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The Hirshon Azerbaijani Dushbara in Saffron Broth

  • Total Time: 0 hours


Units Scale
  • Ingredients for the Dough:
  • 23 cups flour
  • 1 egg
  • 1/2 teaspoon salt
  • 1/3 cup water
  • ***
  • Stock:
  • 8 cups best-quality lamb or beef stock
  • 1 chopped onion
  • 1 chopped carrot
  • 1/4 cup chopped parsley
  • 1/4 cup chopped dill
  • a few saffron threads crushed in broth, or 1/2 teaspoon turmeric
  • salt
  • ***
  • Dushbara Filling:
  • 1/2 pound mutton (ideally) or lamb
  • 1/2 small onion
  • 1 teaspoon white wine vinegar
  • 1 tablespoon minced cilantro leaves or mint
  • pepper
  • salt
  • ***
  • Condiment:
  • 1/2 cup white wine vinegar
  • 2 cloves garlic, minced


  1. Simmer broth with onion, carrot, parsley, herbs and salt for 90 minutes. Make a saffron infusion by crushing the saffron threads in some broth, then add to the stock – use enough to turn the stock an appetizing shade of yellow. Mix well, then strain the broth into a glass or non-reactive bowl and reserve.
  2. Prepare a filling from the listed ingredients, grinding all together thoroughly in a food processor.
  3. Dust the surface with some flour. Mix the dough ingredients together and transfer the dough onto that surface. Pat the dough ball slightly and sprinkle some flour on top. Now, using a rolling pin begin rolling, sprinkling the dough with flour and spreading it with your hands with every other rolling.
  4. Flip the dough over from time to time and sprinking the surface with flour to prevent sticking. Once the dough has somewhat flattened, wrap the near edge of the dough around the rolling pin, and begin rolling the dough away from you, pressing down with the rolling pin to ensure thinning.
  5. Once you reach the other end, unroll the dough. As you roll back and forth, gently slide your hands away from the center towards the edges of the rolling pin, thinning out the dough. With each roll, rotate the dough one-quarter turn to keep it in an even circle. Sprinkle the dough with a little flour and spread with your hands, before each rolling. This will prevent the dough from sticking to the rolling pin and make it roll easier.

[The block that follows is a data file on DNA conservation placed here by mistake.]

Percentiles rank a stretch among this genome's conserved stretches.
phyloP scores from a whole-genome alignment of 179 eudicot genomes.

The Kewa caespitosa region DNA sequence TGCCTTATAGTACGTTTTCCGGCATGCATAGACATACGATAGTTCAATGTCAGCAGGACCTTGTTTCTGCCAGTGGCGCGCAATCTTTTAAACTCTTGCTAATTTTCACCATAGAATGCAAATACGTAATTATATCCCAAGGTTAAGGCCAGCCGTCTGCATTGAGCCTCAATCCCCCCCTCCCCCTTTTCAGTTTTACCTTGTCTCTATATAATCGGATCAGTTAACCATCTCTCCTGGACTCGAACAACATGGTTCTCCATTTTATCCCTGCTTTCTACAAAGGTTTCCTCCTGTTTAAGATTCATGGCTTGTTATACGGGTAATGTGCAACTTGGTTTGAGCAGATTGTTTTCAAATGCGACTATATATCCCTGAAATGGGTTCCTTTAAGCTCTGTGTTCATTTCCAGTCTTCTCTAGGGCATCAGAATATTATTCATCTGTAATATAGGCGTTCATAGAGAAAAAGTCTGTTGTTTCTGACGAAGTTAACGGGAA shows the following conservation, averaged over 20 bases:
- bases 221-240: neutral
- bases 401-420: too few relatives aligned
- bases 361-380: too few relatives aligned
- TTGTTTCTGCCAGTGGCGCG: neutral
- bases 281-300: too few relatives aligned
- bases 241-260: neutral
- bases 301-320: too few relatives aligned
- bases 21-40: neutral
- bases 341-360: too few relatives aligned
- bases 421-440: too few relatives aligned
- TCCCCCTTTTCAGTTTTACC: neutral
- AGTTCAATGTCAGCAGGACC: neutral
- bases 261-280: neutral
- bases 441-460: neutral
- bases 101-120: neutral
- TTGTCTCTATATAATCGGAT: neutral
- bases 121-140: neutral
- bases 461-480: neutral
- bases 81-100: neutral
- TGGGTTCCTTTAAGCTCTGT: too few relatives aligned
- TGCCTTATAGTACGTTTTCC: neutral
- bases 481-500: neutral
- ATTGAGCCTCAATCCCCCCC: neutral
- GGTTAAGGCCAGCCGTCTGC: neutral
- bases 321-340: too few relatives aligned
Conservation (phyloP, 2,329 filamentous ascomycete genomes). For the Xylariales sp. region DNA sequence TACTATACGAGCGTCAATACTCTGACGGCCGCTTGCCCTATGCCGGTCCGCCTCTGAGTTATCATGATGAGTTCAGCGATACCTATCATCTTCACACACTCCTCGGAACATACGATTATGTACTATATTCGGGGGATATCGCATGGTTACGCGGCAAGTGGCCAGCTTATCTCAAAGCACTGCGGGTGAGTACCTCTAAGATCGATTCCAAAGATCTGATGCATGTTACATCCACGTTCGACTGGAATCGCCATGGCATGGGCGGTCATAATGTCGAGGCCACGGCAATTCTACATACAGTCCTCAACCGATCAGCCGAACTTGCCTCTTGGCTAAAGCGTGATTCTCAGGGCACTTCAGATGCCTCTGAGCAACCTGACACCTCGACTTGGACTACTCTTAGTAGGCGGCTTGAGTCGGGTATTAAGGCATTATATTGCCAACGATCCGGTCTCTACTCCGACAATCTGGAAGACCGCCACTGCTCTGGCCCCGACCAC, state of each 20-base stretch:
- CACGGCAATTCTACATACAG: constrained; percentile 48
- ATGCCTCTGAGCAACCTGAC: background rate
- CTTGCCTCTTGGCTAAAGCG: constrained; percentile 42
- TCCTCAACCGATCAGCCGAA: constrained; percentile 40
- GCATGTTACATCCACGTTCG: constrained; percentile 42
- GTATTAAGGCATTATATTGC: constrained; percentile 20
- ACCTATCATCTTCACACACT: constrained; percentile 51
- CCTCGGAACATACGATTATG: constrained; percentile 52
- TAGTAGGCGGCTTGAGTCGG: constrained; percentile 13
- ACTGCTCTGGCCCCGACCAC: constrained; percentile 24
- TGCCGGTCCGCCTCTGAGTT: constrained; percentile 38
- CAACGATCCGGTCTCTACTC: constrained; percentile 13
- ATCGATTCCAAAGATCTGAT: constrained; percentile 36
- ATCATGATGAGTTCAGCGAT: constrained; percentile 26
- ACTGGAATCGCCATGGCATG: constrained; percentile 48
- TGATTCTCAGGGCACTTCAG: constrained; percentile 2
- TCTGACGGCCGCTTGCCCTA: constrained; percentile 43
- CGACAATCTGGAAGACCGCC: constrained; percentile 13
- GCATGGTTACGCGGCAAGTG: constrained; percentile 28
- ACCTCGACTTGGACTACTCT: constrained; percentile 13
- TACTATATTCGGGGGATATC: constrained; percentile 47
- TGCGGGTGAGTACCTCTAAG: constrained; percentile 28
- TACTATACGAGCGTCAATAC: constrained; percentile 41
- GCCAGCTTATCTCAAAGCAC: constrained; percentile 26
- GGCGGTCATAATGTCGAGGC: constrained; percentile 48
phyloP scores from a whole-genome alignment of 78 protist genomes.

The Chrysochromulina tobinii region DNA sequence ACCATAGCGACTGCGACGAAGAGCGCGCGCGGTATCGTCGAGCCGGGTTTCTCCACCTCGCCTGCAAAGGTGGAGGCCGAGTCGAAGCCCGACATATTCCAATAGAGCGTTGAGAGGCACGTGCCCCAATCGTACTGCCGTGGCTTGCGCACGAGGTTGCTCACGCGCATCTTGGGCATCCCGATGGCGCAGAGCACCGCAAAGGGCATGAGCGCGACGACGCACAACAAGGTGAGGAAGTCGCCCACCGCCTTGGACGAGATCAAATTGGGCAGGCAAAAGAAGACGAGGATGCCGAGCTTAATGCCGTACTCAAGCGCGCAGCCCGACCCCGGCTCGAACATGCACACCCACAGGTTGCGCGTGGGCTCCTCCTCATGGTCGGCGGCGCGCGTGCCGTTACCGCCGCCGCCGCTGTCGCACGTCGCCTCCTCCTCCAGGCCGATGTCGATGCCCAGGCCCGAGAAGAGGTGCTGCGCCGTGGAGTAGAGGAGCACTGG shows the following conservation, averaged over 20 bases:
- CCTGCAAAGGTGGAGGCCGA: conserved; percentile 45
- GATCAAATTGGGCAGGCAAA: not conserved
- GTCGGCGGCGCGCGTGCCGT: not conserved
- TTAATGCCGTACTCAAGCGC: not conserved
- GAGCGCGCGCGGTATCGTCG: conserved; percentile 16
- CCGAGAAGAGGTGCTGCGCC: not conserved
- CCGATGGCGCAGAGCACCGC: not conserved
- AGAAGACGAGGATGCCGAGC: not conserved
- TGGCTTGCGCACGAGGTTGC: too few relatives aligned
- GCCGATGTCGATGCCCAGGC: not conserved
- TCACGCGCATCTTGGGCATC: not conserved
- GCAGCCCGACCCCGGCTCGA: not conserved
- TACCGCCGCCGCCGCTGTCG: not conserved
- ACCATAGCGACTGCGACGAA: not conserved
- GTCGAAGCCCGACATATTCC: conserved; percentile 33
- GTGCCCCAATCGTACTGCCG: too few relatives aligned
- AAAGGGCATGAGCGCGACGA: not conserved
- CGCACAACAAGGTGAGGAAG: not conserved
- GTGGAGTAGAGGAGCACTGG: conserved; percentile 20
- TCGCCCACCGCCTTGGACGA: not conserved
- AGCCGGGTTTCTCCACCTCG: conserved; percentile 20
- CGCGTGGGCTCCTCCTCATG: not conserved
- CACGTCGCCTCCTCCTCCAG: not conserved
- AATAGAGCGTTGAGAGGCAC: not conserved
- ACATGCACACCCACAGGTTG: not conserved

6. Homemade dushbara are very small – you want AT LEAST 4-5 of them (ideal is 10!) to fit into in a tablespoon. It’s impossible to try to cheat by making fewer dumplings that are larger. If the dumplings are too thick, they won’t cook and will remain raw in the middle. My recommendation – make these with several family members and friends helping out and reward all participants with the completed dushbara!
  7. Continue rolling the dough until you obtain a 1/16 inch (1.6 mm) thick circle, about 22 inches (55 cm) in diameter.
  8. Using a sharp knife, cut the dough into small 3/4-inch (1.9 cm) squares, by first cutting it into parallel strips, then cutting the strips across. Work as fast as you can from this point onto prevent the dough from drying out. Using your fingers, place a pinch of filling into the middle of each square.
  9. Now, seal the edges using either of the following methods: 1) Bring two opposite corners of a square together and seal the edges to make a triangle. Bring the two ends of the longest side of the triangle together and press them together to seal. 2) Fold the square into a rectangle and seal the edges. Bring the two ends of the longer sealed side of the rectangle together and seal. Arrange the dumplings on the floured tray, apart from each other to prevent them from sticking together.
  10. Cook as many dushbara in the saffron broth as it can comfortably hold for 5 minutes, after which they will they come to the surface – serve immediately. When serving, sprinkle the soup and dushbara with coriander or mint.
  11. Should there be any leftover dushbara, boil them separately and serve the traditional way – with a dipping sauce of white wine vinegar mixed with shredded garlic. This same sauce can and should be added to the soup to taste.
  • Prep Time: 0 hours
  • Cook Time: 0 hours

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